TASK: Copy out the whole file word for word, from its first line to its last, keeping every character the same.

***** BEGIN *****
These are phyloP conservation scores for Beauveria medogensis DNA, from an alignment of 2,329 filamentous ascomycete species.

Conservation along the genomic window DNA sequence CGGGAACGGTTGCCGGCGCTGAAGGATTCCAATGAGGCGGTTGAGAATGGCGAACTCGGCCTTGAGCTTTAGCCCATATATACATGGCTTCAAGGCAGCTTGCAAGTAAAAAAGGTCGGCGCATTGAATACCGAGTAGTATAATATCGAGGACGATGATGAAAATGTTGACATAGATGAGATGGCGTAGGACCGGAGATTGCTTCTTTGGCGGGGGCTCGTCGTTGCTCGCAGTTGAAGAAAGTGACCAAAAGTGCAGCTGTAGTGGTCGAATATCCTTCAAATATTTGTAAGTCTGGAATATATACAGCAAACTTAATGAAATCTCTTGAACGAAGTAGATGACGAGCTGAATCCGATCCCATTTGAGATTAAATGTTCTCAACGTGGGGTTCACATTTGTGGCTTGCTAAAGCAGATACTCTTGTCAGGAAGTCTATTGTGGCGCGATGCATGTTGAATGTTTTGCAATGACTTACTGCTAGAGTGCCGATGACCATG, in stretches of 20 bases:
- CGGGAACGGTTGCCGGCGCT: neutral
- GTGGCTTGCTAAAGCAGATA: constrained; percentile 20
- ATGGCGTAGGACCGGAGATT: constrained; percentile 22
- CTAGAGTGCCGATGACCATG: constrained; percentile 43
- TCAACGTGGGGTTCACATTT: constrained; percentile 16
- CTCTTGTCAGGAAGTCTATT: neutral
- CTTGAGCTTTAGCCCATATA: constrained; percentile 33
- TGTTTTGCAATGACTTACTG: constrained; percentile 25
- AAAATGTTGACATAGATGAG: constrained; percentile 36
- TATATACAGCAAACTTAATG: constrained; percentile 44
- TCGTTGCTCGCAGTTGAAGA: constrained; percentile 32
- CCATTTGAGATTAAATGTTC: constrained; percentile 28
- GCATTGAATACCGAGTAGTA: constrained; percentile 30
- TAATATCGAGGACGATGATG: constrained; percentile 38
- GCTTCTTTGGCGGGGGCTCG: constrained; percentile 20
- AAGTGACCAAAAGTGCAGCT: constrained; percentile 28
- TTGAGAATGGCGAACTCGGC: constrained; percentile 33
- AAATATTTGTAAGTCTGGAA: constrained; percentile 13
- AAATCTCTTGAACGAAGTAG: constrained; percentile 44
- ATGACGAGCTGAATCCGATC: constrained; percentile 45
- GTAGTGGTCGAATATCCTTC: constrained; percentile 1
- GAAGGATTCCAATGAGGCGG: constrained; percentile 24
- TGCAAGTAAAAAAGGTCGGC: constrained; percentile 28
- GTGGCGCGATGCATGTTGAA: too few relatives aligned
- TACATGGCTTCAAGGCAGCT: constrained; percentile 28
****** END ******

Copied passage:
These are phyloP conservation scores for Beauveria medogensis DNA, from an alignment of 2,329 filamentous ascomycete species.

Conservation along the genomic window DNA sequence CGGGAACGGTTGCCGGCGCTGAAGGATTCCAATGAGGCGGTTGAGAATGGCGAACTCGGCCTTGAGCTTTAGCCCATATATACATGGCTTCAAGGCAGCTTGCAAGTAAAAAAGGTCGGCGCATTGAATACCGAGTAGTATAATATCGAGGACGATGATGAAAATGTTGACATAGATGAGATGGCGTAGGACCGGAGATTGCTTCTTTGGCGGGGGCTCGTCGTTGCTCGCAGTTGAAGAAAGTGACCAAAAGTGCAGCTGTAGTGGTCGAATATCCTTCAAATATTTGTAAGTCTGGAATATATACAGCAAACTTAATGAAATCTCTTGAACGAAGTAGATGACGAGCTGAATCCGATCCCATTTGAGATTAAATGTTCTCAACGTGGGGTTCACATTTGTGGCTTGCTAAAGCAGATACTCTTGTCAGGAAGTCTATTGTGGCGCGATGCATGTTGAATGTTTTGCAATGACTTACTGCTAGAGTGCCGATGACCATG, in stretches of 20 bases:
- CGGGAACGGTTGCCGGCGCT: neutral
- GTGGCTTGCTAAAGCAGATA: constrained; percentile 20
- ATGGCGTAGGACCGGAGATT: constrained; percentile 22
- CTAGAGTGCCGATGACCATG: constrained; percentile 43
- TCAACGTGGGGTTCACATTT: constrained; percentile 16
- CTCTTGTCAGGAAGTCTATT: neutral
- CTTGAGCTTTAGCCCATATA: constrained; percentile 33
- TGTTTTGCAATGACTTACTG: constrained; percentile 25
- AAAATGTTGACATAGATGAG: constrained; percentile 36
- TATATACAGCAAACTTAATG: constrained; percentile 44
- TCGTTGCTCGCAGTTGAAGA: constrained; percentile 32
- CCATTTGAGATTAAATGTTC: constrained; percentile 28
- GCATTGAATACCGAGTAGTA: constrained; percentile 30
- TAATATCGAGGACGATGATG: constrained; percentile 38
- GCTTCTTTGGCGGGGGCTCG: constrained; percentile 20
- AAGTGACCAAAAGTGCAGCT: constrained; percentile 28
- TTGAGAATGGCGAACTCGGC: constrained; percentile 33
- AAATATTTGTAAGTCTGGAA: constrained; percentile 13
- AAATCTCTTGAACGAAGTAG: constrained; percentile 44
- ATGACGAGCTGAATCCGATC: constrained; percentile 45
- GTAGTGGTCGAATATCCTTC: constrained; percentile 1
- GAAGGATTCCAATGAGGCGG: constrained; percentile 24
- TGCAAGTAAAAAAGGTCGGC: constrained; percentile 28
- GTGGCGCGATGCATGTTGAA: too few relatives aligned
- TACATGGCTTCAAGGCAGCT: constrained; percentile 28